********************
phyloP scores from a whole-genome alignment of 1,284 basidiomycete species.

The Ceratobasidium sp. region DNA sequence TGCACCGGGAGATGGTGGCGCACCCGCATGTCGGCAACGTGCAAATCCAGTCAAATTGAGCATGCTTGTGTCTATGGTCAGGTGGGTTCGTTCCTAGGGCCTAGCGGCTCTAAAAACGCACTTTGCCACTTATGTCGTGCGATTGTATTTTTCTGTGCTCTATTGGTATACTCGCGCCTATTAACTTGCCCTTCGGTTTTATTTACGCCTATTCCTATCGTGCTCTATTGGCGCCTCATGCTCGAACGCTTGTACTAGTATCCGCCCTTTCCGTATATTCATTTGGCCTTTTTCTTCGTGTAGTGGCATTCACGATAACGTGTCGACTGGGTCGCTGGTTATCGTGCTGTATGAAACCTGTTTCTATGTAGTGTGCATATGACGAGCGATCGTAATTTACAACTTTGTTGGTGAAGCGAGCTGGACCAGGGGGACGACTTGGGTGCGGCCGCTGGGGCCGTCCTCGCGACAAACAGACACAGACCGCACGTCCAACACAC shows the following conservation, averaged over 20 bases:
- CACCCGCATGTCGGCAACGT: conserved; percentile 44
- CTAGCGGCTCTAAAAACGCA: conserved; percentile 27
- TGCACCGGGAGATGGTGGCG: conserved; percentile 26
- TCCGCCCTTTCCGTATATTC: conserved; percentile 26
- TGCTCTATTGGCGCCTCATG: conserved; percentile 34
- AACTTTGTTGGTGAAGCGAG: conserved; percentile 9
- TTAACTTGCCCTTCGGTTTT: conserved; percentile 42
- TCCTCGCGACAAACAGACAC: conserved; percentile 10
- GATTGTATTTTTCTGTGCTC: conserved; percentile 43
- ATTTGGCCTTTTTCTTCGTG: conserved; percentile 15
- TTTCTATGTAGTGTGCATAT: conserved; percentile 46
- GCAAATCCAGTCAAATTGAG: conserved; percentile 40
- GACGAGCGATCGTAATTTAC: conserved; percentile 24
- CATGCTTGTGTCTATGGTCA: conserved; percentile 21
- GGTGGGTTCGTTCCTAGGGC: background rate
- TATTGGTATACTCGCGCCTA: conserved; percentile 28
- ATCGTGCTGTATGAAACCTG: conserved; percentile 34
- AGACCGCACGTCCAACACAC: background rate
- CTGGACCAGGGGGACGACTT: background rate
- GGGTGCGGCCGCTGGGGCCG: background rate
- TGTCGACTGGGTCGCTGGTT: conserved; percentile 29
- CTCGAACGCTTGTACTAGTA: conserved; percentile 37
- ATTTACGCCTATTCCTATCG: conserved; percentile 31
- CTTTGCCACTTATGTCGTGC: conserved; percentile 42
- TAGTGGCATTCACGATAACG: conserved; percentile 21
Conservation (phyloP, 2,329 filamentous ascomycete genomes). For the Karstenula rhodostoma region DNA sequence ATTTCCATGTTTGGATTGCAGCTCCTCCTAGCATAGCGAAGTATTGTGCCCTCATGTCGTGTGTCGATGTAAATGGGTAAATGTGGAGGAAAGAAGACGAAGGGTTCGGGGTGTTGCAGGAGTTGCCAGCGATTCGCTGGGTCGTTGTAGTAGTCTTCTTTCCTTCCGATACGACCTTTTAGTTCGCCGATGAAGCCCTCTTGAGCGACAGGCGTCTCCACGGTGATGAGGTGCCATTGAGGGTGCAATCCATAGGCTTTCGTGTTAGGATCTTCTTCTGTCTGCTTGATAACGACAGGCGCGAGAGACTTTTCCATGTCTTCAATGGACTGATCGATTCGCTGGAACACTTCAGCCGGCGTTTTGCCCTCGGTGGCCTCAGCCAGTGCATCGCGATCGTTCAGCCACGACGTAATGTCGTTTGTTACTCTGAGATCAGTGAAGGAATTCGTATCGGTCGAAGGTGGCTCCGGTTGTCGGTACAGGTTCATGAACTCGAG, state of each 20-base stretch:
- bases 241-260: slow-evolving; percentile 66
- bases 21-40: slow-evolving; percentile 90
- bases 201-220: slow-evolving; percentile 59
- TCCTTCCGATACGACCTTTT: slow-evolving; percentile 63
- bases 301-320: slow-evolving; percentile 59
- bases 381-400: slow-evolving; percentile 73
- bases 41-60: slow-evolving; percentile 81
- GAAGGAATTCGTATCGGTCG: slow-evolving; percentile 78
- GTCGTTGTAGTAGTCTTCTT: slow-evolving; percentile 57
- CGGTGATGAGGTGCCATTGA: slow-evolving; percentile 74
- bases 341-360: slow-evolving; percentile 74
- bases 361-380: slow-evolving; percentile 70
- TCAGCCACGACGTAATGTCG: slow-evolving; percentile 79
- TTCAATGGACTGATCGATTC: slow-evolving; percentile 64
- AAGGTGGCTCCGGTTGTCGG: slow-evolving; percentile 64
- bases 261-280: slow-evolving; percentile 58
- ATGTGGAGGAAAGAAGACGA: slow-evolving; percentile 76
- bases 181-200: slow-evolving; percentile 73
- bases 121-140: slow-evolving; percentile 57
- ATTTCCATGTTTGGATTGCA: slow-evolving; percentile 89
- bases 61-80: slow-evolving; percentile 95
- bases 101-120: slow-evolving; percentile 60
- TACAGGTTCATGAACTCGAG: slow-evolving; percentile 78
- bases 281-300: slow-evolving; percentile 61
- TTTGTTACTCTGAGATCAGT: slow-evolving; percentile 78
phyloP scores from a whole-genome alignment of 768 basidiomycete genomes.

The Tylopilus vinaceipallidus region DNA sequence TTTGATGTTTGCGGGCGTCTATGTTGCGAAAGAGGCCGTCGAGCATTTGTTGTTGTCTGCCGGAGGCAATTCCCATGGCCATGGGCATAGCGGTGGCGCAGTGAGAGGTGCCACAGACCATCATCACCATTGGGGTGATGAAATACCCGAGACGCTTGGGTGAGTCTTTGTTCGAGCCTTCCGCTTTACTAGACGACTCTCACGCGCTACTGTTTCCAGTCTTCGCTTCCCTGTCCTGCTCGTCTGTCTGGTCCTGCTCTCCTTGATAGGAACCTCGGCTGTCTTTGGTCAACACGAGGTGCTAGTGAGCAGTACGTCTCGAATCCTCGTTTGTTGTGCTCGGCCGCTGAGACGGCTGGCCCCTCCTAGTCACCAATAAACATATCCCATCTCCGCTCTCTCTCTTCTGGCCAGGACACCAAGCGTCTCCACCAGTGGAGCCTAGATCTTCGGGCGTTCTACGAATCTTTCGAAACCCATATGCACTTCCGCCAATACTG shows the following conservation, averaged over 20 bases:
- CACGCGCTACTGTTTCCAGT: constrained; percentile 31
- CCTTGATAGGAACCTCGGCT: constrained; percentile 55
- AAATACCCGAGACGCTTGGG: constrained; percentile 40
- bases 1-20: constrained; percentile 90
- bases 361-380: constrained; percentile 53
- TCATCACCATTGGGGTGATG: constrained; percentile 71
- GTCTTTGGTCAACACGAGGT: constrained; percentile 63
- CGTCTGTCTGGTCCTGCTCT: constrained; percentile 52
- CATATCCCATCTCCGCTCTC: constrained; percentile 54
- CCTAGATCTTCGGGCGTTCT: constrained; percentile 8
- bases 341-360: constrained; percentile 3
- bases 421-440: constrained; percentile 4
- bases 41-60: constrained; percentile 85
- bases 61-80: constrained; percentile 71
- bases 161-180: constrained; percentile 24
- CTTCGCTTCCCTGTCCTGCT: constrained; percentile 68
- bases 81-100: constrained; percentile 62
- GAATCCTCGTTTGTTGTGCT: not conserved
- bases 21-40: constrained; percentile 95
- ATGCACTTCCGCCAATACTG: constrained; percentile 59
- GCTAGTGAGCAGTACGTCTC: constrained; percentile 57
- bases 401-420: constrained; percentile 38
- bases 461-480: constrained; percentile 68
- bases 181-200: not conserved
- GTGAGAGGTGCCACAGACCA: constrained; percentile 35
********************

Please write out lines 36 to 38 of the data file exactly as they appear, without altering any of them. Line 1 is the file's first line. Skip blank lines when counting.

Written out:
- GAAGGAATTCGTATCGGTCG: slow-evolving; percentile 78
- GTCGTTGTAGTAGTCTTCTT: slow-evolving; percentile 57
- CGGTGATGAGGTGCCATTGA: slow-evolving; percentile 74